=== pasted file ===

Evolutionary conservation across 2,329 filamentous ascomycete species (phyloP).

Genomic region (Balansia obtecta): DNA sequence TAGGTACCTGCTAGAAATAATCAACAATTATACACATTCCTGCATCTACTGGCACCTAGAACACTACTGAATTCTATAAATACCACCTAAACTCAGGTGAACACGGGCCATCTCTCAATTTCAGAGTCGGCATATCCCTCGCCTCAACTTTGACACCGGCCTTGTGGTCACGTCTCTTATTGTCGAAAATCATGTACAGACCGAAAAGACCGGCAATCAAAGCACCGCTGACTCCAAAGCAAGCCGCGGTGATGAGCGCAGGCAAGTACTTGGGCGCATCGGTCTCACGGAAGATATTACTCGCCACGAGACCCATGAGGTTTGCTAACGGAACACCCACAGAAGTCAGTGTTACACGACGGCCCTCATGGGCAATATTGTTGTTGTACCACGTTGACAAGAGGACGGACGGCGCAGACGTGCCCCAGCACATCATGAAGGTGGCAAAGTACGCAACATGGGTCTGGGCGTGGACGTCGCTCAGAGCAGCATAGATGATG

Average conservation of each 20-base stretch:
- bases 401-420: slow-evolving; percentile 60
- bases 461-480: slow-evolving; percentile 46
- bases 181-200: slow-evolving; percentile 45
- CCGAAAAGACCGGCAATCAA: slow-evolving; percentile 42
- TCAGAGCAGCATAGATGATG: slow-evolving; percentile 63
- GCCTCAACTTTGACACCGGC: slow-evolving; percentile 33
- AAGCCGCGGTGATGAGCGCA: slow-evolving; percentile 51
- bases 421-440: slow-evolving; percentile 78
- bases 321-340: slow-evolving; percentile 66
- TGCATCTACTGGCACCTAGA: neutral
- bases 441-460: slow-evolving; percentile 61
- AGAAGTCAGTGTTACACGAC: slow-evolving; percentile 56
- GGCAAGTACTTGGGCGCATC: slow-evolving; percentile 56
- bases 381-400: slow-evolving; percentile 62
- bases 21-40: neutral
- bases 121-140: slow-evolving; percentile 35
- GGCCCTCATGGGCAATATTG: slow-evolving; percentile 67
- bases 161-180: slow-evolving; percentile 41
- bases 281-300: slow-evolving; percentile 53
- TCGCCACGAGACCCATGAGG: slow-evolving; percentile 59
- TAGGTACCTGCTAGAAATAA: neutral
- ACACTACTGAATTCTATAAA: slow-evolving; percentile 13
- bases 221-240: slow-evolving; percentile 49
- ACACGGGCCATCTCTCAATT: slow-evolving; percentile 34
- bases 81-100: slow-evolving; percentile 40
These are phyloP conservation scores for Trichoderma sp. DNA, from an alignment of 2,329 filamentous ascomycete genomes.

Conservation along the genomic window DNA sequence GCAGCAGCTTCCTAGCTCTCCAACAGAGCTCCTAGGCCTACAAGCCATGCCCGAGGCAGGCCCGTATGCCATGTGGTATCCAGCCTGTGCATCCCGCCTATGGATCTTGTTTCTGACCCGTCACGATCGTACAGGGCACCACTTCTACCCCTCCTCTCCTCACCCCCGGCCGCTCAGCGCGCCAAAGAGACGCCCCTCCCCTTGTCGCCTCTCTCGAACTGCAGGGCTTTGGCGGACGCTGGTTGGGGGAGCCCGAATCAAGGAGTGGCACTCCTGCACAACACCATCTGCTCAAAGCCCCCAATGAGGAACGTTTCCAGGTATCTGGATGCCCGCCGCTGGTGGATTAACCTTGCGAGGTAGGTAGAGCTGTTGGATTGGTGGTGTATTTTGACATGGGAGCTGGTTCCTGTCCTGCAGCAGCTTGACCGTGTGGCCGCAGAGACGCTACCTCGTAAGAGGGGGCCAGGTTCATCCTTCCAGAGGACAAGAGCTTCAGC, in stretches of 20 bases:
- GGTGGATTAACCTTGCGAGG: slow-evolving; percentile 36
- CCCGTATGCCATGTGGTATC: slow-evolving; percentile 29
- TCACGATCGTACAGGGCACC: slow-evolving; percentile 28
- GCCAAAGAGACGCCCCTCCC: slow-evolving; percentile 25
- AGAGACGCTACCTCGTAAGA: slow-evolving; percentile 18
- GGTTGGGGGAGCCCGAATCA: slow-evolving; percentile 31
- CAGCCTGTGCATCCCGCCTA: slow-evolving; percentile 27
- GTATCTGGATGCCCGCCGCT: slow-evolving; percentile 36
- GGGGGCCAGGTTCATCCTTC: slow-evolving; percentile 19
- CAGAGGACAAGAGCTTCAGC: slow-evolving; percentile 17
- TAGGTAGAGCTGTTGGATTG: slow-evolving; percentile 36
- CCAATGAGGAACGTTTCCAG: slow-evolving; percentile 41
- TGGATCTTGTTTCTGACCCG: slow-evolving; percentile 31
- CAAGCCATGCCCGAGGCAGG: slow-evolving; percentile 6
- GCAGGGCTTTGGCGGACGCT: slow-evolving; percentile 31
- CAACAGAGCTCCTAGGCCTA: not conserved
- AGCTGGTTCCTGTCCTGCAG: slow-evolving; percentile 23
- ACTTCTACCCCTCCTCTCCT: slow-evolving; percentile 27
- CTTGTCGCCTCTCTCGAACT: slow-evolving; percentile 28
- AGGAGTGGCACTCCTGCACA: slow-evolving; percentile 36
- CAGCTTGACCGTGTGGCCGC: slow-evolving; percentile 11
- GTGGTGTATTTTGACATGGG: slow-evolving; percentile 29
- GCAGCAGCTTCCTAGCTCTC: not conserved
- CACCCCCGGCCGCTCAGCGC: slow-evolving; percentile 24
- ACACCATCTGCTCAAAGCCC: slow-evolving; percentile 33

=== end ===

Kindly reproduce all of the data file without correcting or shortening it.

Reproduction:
Evolutionary conservation across 2,329 filamentous ascomycete species (phyloP).

Genomic region (Balansia obtecta): DNA sequence TAGGTACCTGCTAGAAATAATCAACAATTATACACATTCCTGCATCTACTGGCACCTAGAACACTACTGAATTCTATAAATACCACCTAAACTCAGGTGAACACGGGCCATCTCTCAATTTCAGAGTCGGCATATCCCTCGCCTCAACTTTGACACCGGCCTTGTGGTCACGTCTCTTATTGTCGAAAATCATGTACAGACCGAAAAGACCGGCAATCAAAGCACCGCTGACTCCAAAGCAAGCCGCGGTGATGAGCGCAGGCAAGTACTTGGGCGCATCGGTCTCACGGAAGATATTACTCGCCACGAGACCCATGAGGTTTGCTAACGGAACACCCACAGAAGTCAGTGTTACACGACGGCCCTCATGGGCAATATTGTTGTTGTACCACGTTGACAAGAGGACGGACGGCGCAGACGTGCCCCAGCACATCATGAAGGTGGCAAAGTACGCAACATGGGTCTGGGCGTGGACGTCGCTCAGAGCAGCATAGATGATG

Average conservation of each 20-base stretch:
- bases 401-420: slow-evolving; percentile 60
- bases 461-480: slow-evolving; percentile 46
- bases 181-200: slow-evolving; percentile 45
- CCGAAAAGACCGGCAATCAA: slow-evolving; percentile 42
- TCAGAGCAGCATAGATGATG: slow-evolving; percentile 63
- GCCTCAACTTTGACACCGGC: slow-evolving; percentile 33
- AAGCCGCGGTGATGAGCGCA: slow-evolving; percentile 51
- bases 421-440: slow-evolving; percentile 78
- bases 321-340: slow-evolving; percentile 66
- TGCATCTACTGGCACCTAGA: neutral
- bases 441-460: slow-evolving; percentile 61
- AGAAGTCAGTGTTACACGAC: slow-evolving; percentile 56
- GGCAAGTACTTGGGCGCATC: slow-evolving; percentile 56
- bases 381-400: slow-evolving; percentile 62
- bases 21-40: neutral
- bases 121-140: slow-evolving; percentile 35
- GGCCCTCATGGGCAATATTG: slow-evolving; percentile 67
- bases 161-180: slow-evolving; percentile 41
- bases 281-300: slow-evolving; percentile 53
- TCGCCACGAGACCCATGAGG: slow-evolving; percentile 59
- TAGGTACCTGCTAGAAATAA: neutral
- ACACTACTGAATTCTATAAA: slow-evolving; percentile 13
- bases 221-240: slow-evolving; percentile 49
- ACACGGGCCATCTCTCAATT: slow-evolving; percentile 34
- bases 81-100: slow-evolving; percentile 40
These are phyloP conservation scores for Trichoderma sp. DNA, from an alignment of 2,329 filamentous ascomycete genomes.

Conservation along the genomic window DNA sequence GCAGCAGCTTCCTAGCTCTCCAACAGAGCTCCTAGGCCTACAAGCCATGCCCGAGGCAGGCCCGTATGCCATGTGGTATCCAGCCTGTGCATCCCGCCTATGGATCTTGTTTCTGACCCGTCACGATCGTACAGGGCACCACTTCTACCCCTCCTCTCCTCACCCCCGGCCGCTCAGCGCGCCAAAGAGACGCCCCTCCCCTTGTCGCCTCTCTCGAACTGCAGGGCTTTGGCGGACGCTGGTTGGGGGAGCCCGAATCAAGGAGTGGCACTCCTGCACAACACCATCTGCTCAAAGCCCCCAATGAGGAACGTTTCCAGGTATCTGGATGCCCGCCGCTGGTGGATTAACCTTGCGAGGTAGGTAGAGCTGTTGGATTGGTGGTGTATTTTGACATGGGAGCTGGTTCCTGTCCTGCAGCAGCTTGACCGTGTGGCCGCAGAGACGCTACCTCGTAAGAGGGGGCCAGGTTCATCCTTCCAGAGGACAAGAGCTTCAGC, in stretches of 20 bases:
- GGTGGATTAACCTTGCGAGG: slow-evolving; percentile 36
- CCCGTATGCCATGTGGTATC: slow-evolving; percentile 29
- TCACGATCGTACAGGGCACC: slow-evolving; percentile 28
- GCCAAAGAGACGCCCCTCCC: slow-evolving; percentile 25
- AGAGACGCTACCTCGTAAGA: slow-evolving; percentile 18
- GGTTGGGGGAGCCCGAATCA: slow-evolving; percentile 31
- CAGCCTGTGCATCCCGCCTA: slow-evolving; percentile 27
- GTATCTGGATGCCCGCCGCT: slow-evolving; percentile 36
- GGGGGCCAGGTTCATCCTTC: slow-evolving; percentile 19
- CAGAGGACAAGAGCTTCAGC: slow-evolving; percentile 17
- TAGGTAGAGCTGTTGGATTG: slow-evolving; percentile 36
- CCAATGAGGAACGTTTCCAG: slow-evolving; percentile 41
- TGGATCTTGTTTCTGACCCG: slow-evolving; percentile 31
- CAAGCCATGCCCGAGGCAGG: slow-evolving; percentile 6
- GCAGGGCTTTGGCGGACGCT: slow-evolving; percentile 31
- CAACAGAGCTCCTAGGCCTA: not conserved
- AGCTGGTTCCTGTCCTGCAG: slow-evolving; percentile 23
- ACTTCTACCCCTCCTCTCCT: slow-evolving; percentile 27
- CTTGTCGCCTCTCTCGAACT: slow-evolving; percentile 28
- AGGAGTGGCACTCCTGCACA: slow-evolving; percentile 36
- CAGCTTGACCGTGTGGCCGC: slow-evolving; percentile 11
- GTGGTGTATTTTGACATGGG: slow-evolving; percentile 29
- GCAGCAGCTTCCTAGCTCTC: not conserved
- CACCCCCGGCCGCTCAGCGC: slow-evolving; percentile 24
- ACACCATCTGCTCAAAGCCC: slow-evolving; percentile 33